It’s such a fantastic sensation when you notice yourself making progress in BJJ! Becoming better is what it’s all about, after all – and it sure feels neat when you’re succeeding in your aims. However, focusing too much on getting the techniques down doesn’t have to necessarily mean that you’re going to improve.
Actually, it could be argued that by focusing on your failures – on how many times and how you fail the “exam” – you’ll become far better, far faster than you ever would by just keeping your eyes on the prize.
FRUSTRATION – THE ULTIMATE NEMESIS
Do you know why so many people quit Jiu Jitsu early on? Most of the times, it has nothing to do with how they feel about BJJ in and of itself; they enjoy it, they like the people in the academy, and they know that they’re doing a great thing for their health. The reason, actually, is that they become frustrated.
They become demotivated and angry by what seems to them as their lack of talent and „sense“ for the sport. Basically, they frustrate themselves because they „cannot get it right“ – the „it“ most often being the techniques. In other words, frustration is the ultimate nemesis of everyone’s BJJ progress and longevity. If you let doubt and anger mix themselves up into this powerful potion within your mind, if you let it brew… Then you probably won’t stay in Jiu Jitsu for too long.
A good remedy (and prevention from frustration ever occurring on such a grand scale!) is to divert your focus from executing the technique correctly; and, instead, to readjust towards failing!
MENTAL CLARITY: TO FAIL IS TO SUCCEED
You’re probably sensing what we’re about to tell you, don’t you? That’s right, this piece of advice and its corresponding reasoning is no quantum physics; but a lot of Jiujiteiros need to be reminded about it from time to time. That is: the more you fail, the better you’ll be!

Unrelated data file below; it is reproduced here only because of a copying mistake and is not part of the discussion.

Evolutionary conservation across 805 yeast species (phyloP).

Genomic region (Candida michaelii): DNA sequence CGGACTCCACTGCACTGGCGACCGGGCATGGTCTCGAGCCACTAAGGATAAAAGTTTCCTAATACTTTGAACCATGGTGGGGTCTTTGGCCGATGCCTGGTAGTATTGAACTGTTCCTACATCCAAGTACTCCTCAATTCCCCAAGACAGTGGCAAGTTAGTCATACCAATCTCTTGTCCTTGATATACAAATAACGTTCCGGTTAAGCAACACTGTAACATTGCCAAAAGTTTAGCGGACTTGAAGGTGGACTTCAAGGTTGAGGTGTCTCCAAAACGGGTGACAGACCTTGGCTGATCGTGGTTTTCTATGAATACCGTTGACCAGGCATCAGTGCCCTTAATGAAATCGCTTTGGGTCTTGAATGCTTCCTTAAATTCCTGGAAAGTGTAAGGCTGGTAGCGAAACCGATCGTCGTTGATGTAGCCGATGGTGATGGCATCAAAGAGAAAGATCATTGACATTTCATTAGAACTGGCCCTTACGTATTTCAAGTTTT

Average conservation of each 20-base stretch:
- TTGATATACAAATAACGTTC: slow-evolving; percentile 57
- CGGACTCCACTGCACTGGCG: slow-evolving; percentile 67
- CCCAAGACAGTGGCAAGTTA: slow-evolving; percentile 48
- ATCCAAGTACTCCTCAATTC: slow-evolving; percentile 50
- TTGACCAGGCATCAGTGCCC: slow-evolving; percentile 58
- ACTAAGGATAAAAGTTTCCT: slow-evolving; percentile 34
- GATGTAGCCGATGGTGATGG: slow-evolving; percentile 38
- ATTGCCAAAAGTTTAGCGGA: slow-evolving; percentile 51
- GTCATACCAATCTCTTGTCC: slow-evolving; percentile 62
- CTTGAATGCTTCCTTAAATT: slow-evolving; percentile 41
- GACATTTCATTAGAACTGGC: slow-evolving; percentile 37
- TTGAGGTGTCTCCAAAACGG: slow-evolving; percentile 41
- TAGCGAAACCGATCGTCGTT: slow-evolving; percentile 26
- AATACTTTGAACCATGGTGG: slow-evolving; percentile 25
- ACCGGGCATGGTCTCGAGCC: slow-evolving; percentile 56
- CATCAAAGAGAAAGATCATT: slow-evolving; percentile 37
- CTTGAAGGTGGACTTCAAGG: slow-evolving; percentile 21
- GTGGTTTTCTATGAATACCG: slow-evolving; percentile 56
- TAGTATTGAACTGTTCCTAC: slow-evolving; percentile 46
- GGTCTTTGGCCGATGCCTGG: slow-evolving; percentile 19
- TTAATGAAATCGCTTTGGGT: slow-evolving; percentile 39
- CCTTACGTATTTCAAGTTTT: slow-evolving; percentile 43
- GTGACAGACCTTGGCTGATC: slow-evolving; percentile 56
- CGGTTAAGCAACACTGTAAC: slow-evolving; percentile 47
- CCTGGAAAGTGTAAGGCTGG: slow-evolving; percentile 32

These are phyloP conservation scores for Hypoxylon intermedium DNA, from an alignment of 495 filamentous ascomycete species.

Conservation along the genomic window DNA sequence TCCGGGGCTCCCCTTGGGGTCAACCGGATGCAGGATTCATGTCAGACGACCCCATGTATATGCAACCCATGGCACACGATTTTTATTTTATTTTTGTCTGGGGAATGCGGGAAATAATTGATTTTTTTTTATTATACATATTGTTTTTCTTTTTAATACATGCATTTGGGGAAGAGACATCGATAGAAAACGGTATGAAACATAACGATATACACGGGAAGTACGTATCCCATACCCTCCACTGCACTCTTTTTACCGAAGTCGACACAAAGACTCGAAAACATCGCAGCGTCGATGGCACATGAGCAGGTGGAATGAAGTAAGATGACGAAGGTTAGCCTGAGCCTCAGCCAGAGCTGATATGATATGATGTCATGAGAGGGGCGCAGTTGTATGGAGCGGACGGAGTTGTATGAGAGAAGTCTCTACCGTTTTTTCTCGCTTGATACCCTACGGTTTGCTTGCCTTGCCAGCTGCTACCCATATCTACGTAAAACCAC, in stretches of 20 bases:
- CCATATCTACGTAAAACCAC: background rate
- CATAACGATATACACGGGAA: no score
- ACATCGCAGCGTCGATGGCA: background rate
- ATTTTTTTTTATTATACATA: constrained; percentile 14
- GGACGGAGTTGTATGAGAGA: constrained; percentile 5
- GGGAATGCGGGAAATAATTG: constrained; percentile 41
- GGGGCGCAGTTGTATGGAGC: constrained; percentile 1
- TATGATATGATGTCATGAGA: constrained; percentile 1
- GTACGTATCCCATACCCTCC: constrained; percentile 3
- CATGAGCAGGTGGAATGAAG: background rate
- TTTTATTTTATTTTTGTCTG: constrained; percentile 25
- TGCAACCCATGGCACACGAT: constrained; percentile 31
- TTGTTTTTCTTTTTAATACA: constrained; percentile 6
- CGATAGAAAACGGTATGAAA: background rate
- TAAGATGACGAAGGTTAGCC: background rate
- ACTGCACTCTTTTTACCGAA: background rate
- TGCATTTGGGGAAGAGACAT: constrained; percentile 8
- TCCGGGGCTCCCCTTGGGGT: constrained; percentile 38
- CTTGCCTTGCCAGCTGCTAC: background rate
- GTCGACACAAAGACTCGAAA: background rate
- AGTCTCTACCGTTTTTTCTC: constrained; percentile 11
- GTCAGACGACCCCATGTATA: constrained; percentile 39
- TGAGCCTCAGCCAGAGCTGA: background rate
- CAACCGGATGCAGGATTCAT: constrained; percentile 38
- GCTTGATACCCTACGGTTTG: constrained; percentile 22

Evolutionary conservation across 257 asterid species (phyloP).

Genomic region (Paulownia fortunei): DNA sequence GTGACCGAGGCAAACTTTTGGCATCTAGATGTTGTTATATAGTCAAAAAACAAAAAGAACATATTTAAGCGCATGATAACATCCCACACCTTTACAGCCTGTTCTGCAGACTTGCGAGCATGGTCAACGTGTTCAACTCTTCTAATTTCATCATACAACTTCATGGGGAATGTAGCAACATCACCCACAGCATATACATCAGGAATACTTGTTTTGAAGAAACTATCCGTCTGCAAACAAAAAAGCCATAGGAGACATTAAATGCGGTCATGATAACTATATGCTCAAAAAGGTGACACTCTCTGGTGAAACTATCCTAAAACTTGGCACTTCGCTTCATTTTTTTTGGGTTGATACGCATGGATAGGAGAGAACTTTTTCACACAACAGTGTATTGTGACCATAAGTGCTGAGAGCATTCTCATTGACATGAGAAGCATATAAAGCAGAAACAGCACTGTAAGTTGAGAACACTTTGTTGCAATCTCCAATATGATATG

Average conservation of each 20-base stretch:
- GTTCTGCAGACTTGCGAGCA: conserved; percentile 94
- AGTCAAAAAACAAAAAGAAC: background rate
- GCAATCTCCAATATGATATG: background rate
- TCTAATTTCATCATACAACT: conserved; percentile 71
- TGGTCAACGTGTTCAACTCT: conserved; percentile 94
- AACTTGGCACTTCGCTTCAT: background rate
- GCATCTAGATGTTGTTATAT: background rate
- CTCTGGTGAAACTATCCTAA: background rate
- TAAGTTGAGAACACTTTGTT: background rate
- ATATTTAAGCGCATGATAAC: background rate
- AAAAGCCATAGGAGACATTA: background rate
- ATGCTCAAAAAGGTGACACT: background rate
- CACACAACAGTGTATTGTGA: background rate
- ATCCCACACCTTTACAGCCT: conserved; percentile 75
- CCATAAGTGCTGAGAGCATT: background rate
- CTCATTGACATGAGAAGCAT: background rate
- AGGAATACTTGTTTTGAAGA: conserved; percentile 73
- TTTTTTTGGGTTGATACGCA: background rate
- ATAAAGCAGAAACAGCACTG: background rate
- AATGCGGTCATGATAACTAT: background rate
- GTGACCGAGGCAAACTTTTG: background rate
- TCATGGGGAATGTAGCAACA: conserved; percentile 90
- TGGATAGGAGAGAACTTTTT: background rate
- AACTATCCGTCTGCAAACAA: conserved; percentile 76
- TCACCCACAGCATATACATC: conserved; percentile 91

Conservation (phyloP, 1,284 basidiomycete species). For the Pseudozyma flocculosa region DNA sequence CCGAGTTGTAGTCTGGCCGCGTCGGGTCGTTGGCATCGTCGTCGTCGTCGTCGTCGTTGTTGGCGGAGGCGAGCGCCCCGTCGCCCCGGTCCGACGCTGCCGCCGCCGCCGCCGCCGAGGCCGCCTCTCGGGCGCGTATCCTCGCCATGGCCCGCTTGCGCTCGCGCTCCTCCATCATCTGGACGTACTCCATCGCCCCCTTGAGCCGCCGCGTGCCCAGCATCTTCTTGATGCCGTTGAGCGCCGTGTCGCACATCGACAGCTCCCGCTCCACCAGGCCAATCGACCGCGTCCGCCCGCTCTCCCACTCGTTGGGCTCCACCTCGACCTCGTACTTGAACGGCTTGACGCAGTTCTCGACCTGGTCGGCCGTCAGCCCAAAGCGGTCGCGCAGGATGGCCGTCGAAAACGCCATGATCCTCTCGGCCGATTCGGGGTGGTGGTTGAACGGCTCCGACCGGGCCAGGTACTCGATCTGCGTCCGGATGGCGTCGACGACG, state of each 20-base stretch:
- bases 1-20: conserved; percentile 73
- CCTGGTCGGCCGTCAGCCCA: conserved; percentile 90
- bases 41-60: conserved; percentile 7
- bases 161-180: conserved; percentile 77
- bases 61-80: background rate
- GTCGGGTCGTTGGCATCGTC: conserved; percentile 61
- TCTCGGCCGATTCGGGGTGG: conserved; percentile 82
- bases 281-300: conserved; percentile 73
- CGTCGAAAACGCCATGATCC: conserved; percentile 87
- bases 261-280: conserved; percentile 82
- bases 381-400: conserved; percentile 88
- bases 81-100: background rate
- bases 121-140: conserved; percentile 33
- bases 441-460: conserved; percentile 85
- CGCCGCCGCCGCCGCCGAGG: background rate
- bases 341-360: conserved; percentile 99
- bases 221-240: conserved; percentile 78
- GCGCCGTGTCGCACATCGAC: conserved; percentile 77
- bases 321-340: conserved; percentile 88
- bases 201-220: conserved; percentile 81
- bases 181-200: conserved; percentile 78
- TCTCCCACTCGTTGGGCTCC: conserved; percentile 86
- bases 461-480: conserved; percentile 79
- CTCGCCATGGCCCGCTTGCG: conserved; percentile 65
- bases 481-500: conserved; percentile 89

If your focus is on how many times you fail, instead on how many times you’ll succeed in getting the technique(s) right, then you’re setting yourself up for success through sheer freedom of action and a paradox; as you aren’t obsessed with getting the technique right, you’ll be more loose and open-minded when drilling it and practicing it during rolls… Which’ll give you the mental clarity that enables you to progress.
This mental clarity is perhaps the best thing you can develop as you invest the years into the mats. It will liberate you from stress, and it will make you better!
Of course, it should go on without saying that you won’t become better just by failure alone; the new-found liberty from stress will do little justice if you don’t put your thought into the failures themselves! That is, don’t stress yourself out too much whether you get the technique right or wrong – if you falter, so what! But you should be absolutely serious about learning from your mistakes.
That’s a crucial aspect of this piece of advice: becoming better through failure requires you to be serious about learning. All of that energy you’ve spent on pulling your hair because you aren’t as good as you’d like to be? Reinvest it into failing as much as you can, learning about why you fail and then eliminating those reasons one by one.
Ultimately, have fun! BJJ’s there to be enjoyed and to make you laugh whenever you manage to fail in a ridiculous way… But it’s also there to give you a self-confident grin, one which only develops when you know that you’re learning.